Everyone has a different way of looking at things, they will think they're right/justified in the same way you will think you are right in an argument.

Accept this and be a better person, don't get drawn into a pointless fight.


15. Don't be a follower.

"Be the change you want to see in the world."

It has kept me from falling into the trap of, "This is wrong, but everyone else is doing it, and if I don't, I'll fall behind."

No, screw that. Change starts with you. Maybe you won't see any effect, but I guarantee that someone will see this act of moral courage and become inspired by it, and that makes the hardship worth it.


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16. You'll be indebted for life.

Don't waste someone's time, it's the only thing in this world you can never repay.


17. Don't give them your all.

My dad told me to be as nice to people as they let you be. I try to be nice to people even when I don't particularly care for them. However, I won't allow myself to be bullied or taken advantage of. This modified Golden Rule is advice that has served me well.


18. Don't spend your time waiting around.

Don't wish your life away.

My parents always emphasized that waiting for the things you wanted always made you appreciate them more, and that wishing your life away (wishing it was the weekend, the holidays, that your birthday would come around faster, etc) is a waste of precious time.


19. There is a line.

To treat others with respect, everyone deserves it until they have shown they don't deserve it.


20. Be proactive.

Stop thinking, "What should I do?" and start thinking, "What could I do?"

Seriously, try it. Changed my life for the better.


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21. Just keep trekking.

My mom told me, "When the horse dies, you get down onto the ground and walk."

It was what she told me when I asked her how she coped with taking care of two kids while working three jobs when my dad died.


22. Don't go back on your word.

When I was seven, my dad and I were on the beach throwing mud at each other. He was winning, so I made a truce. Then, as soon as his back was turned, I got him right in the ass with a huge ball of wet sand.

He was absolutely furious I'd never seen him so mad, and for DAYS he would talk about how disappointed in me he was, that I had gone back on my word. I felt obscenely guilty, and I've never made a promise I didn't or couldn't keep again.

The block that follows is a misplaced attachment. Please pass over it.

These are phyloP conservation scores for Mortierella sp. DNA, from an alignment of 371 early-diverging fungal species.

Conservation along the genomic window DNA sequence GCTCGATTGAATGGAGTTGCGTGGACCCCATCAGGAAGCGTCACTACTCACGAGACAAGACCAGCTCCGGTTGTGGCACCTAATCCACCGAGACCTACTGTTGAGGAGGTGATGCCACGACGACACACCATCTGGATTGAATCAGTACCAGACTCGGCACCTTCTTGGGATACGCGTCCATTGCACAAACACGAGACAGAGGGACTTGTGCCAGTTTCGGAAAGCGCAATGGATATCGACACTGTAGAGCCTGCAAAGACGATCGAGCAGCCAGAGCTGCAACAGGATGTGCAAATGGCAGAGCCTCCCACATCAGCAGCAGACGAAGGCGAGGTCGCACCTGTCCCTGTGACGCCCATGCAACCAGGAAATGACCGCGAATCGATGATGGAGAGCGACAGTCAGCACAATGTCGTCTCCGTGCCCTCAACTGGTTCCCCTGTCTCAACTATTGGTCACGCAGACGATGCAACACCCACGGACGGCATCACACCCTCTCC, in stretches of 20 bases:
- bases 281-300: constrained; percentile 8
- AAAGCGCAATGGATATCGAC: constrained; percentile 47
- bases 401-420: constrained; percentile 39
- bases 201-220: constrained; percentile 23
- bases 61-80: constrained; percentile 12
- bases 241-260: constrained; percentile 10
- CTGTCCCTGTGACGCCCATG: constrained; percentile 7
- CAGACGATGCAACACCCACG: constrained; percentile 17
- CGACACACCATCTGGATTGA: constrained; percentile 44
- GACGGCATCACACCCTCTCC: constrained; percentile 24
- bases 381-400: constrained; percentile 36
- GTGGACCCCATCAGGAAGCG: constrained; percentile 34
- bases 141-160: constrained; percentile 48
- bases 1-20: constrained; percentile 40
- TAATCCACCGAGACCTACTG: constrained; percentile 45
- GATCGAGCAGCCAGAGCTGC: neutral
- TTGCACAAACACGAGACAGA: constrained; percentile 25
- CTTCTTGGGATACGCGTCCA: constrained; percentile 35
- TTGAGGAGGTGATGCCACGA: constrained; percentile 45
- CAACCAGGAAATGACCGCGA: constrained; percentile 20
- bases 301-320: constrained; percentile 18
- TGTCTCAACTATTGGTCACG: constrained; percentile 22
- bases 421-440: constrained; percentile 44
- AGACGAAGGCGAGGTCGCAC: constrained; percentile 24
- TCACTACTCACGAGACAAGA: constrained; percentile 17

23. Don't commit to something you can't do.

Your word is your bond.

I grew up with just my mom. My dad got married when I was 13 and he pretty much disappeared. She told me why she always said this when I was growing up before I left for college. I've made sure that I've followed through with everything that I've made a commitment to. If I know I can't do it, I'll say it up front.


24. Tough choice.

If you're going to buy something, imagine the money in one hand and the object you are going to buy in the other. Now, which would you pick?


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25. Don't make trash balls.

There was a Sesame Street segment that I can't find anywhere that really resonated with me as a child. There are two muppets sitting on a park bench. One finishes his food (I want to say it was a sandwich) and throws the wrapper away. The other tells him that he shouldn't do that, and asks him to imagine what it would be like if everyone threw their wrappers on the ground. There's then a scene of the littering muppet running away from a giant ball of garbage.

Firstly, it made me terrified of ever littering. It also helped me realize that, even as one tiny human, my actions had an impact on the world and people around me. Even as an adult, I consider the effect of my actions on the people and things around me in terms of whether they will do good, or whether they will result in a big ball of trash chasing a muppet through the park.


26. Make it universal.

Father always said (in Hindi), "King is worshiped in his country. A wise man, everywhere.


27. Don't make more work for yourself.

When you lie, you have to remember that lie forever. And I'm too lazy for that so I don't lie.



"It wasn't me!"

There's not much you can do when the righteous fist of the law comes down on you. Call it a mix-up, or call it a mistake, if someone's pegged you at the scene of a crime there's not much you can do but trust the justice system to prove you innocent. However, that's a gamble, and just because you've been given a "not guilty" doesn't mean the effects won't follow you for the rest of your life.

Reddit user, u/danbrownskin, wanted to hear about the times when it wasn't you, seriously, it was someone else, when they asked:

Redditors who were once considered suspect of a crime they did not commit, what's it like being held under suspicion and how did it affect your life?